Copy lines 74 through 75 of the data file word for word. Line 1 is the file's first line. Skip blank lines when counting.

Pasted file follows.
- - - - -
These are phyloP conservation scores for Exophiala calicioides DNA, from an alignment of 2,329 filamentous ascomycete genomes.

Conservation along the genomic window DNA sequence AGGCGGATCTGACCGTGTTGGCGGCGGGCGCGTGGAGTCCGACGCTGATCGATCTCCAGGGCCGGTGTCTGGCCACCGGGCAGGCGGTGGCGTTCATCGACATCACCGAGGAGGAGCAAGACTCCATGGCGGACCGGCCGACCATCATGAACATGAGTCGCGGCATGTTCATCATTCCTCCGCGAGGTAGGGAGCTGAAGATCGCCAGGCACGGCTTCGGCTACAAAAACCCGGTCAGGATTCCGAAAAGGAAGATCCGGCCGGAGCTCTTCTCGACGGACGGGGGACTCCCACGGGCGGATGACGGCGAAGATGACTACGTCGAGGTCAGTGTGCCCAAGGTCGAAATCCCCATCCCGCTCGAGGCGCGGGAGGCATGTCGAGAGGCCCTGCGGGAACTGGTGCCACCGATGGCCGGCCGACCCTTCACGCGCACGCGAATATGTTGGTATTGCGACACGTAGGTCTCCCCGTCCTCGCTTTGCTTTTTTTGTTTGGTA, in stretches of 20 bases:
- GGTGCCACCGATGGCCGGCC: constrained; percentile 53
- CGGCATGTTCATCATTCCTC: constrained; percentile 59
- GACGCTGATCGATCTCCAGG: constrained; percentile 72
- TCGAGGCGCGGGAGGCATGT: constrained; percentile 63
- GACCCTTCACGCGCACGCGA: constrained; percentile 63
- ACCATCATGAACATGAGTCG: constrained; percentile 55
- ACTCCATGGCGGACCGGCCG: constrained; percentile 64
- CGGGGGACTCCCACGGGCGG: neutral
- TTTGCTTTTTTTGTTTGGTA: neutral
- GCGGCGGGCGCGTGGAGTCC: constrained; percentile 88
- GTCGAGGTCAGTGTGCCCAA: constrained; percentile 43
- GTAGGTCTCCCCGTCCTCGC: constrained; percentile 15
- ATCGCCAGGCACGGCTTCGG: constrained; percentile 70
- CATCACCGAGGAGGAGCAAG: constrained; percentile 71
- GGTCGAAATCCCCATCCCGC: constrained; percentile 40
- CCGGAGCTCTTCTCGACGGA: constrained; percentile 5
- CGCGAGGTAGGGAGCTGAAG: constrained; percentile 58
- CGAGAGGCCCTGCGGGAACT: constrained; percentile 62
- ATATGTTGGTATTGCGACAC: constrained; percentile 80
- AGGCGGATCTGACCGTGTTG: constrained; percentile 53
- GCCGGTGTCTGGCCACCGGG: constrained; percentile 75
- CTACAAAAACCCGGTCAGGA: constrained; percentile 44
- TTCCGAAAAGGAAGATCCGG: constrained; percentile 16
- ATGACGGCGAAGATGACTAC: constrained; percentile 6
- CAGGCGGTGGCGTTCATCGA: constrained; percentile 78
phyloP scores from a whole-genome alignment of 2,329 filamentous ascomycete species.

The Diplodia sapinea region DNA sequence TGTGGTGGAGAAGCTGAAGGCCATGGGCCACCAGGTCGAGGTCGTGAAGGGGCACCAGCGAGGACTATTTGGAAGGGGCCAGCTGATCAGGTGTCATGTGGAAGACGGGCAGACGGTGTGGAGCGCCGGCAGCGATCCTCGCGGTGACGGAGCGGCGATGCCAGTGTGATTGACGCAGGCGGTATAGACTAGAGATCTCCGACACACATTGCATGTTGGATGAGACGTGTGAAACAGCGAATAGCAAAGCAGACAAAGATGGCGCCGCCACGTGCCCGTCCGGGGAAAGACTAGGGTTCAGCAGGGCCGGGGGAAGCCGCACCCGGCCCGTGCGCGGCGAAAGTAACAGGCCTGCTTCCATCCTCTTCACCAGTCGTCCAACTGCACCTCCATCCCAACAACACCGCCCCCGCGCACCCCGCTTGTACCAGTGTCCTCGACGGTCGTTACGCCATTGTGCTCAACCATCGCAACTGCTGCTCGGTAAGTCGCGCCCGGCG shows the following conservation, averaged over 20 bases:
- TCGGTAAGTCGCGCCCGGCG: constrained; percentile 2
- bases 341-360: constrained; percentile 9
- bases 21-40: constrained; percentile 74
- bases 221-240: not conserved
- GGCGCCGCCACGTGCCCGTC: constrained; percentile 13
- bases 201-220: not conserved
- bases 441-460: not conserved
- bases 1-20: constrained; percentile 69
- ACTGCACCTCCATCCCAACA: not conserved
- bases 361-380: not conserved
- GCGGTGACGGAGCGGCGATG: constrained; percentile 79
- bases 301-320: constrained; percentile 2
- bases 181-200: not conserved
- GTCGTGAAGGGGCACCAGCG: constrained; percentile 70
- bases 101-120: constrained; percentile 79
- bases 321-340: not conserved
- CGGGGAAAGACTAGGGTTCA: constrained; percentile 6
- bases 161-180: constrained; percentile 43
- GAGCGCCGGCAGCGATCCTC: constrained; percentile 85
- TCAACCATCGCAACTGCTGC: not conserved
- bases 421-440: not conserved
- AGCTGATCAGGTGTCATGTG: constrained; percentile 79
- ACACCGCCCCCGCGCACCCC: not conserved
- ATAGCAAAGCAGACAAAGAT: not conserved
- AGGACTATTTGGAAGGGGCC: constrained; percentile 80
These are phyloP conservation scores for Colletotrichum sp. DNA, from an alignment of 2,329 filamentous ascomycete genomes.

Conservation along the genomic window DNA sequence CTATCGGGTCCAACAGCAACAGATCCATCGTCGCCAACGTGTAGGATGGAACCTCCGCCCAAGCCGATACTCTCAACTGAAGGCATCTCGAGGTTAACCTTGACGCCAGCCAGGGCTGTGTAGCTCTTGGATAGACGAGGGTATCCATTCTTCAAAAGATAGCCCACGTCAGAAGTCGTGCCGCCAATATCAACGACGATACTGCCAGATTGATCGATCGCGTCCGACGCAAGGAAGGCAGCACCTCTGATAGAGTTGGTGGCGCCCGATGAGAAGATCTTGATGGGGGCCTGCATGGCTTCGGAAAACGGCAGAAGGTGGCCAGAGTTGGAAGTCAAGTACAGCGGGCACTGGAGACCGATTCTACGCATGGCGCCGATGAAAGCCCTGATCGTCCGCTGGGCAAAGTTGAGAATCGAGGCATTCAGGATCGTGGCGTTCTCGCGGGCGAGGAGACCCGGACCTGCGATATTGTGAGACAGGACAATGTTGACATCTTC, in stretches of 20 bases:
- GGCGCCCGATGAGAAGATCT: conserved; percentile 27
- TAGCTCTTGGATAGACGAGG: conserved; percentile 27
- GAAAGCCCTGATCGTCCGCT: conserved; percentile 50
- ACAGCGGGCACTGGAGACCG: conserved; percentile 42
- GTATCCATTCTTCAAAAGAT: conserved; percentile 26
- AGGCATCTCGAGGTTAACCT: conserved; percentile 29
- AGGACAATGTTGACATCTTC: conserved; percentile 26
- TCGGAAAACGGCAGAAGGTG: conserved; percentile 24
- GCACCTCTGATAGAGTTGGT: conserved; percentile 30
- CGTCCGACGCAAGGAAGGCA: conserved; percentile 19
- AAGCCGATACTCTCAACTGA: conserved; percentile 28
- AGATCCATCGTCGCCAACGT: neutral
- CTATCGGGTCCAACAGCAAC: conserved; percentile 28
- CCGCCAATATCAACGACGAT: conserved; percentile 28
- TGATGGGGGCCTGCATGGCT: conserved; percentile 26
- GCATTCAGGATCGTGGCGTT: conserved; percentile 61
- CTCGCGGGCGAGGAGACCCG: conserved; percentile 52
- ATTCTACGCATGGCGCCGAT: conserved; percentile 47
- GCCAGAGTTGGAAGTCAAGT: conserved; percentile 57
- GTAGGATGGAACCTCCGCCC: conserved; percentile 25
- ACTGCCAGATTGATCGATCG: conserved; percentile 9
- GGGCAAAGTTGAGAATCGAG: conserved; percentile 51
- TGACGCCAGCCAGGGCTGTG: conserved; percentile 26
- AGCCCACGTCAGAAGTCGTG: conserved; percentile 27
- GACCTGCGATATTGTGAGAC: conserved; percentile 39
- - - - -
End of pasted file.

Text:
- ATTCTACGCATGGCGCCGAT: conserved; percentile 47
- GCCAGAGTTGGAAGTCAAGT: conserved; percentile 57